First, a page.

At the urban-based Chicago Kenwood Academy, online and flipped physics classrooms were created to help students learn and understand physics in a new and personalized way. While this was being executed in all physics classes, lack of access to technology at home hindered some students from learning at the pace needed to excel in class.
The grant from FBOL allowed the teacher who worked with these students to develop a self-paced physics curriculum, in which students who lacked technological resources at home could instead dive into digital coursework on Chromebooks within their classroom.
This opened the door for these students not only to now keep pace with their physics peers, but also take full advantage of a new, individualized type of learning in which they work at a level in which they can personally engage, rather than listen to a static curriculum where they might otherwise get lost as it progressed without them. Through this online medium for learning, the number of A’s and B’s earned in the classroom increased.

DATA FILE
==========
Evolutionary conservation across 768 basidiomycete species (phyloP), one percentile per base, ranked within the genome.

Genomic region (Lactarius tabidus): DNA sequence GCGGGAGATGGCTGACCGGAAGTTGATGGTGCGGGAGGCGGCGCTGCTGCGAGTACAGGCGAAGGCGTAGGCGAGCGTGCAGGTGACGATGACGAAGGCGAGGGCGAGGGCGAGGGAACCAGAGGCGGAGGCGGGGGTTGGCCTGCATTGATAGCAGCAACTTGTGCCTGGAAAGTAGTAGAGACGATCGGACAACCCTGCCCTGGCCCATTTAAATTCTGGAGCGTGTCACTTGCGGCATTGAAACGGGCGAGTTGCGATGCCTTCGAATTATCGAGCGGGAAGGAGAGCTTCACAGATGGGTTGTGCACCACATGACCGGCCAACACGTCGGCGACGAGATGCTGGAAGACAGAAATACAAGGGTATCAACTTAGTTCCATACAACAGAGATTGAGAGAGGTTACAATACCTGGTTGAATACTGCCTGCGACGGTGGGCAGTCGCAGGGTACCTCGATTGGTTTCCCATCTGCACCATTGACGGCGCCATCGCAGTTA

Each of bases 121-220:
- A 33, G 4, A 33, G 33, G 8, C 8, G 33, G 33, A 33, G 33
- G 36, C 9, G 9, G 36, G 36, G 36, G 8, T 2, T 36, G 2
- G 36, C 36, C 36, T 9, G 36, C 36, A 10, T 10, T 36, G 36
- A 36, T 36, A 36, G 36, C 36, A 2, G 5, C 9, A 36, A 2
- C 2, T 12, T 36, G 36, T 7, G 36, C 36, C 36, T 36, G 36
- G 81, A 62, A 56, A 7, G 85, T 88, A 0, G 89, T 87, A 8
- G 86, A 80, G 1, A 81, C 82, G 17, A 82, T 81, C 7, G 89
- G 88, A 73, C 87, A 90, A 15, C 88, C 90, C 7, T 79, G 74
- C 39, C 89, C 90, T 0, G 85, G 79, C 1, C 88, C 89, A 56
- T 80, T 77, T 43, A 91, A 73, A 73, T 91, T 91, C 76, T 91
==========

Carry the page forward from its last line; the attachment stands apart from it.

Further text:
Blended physics curriculum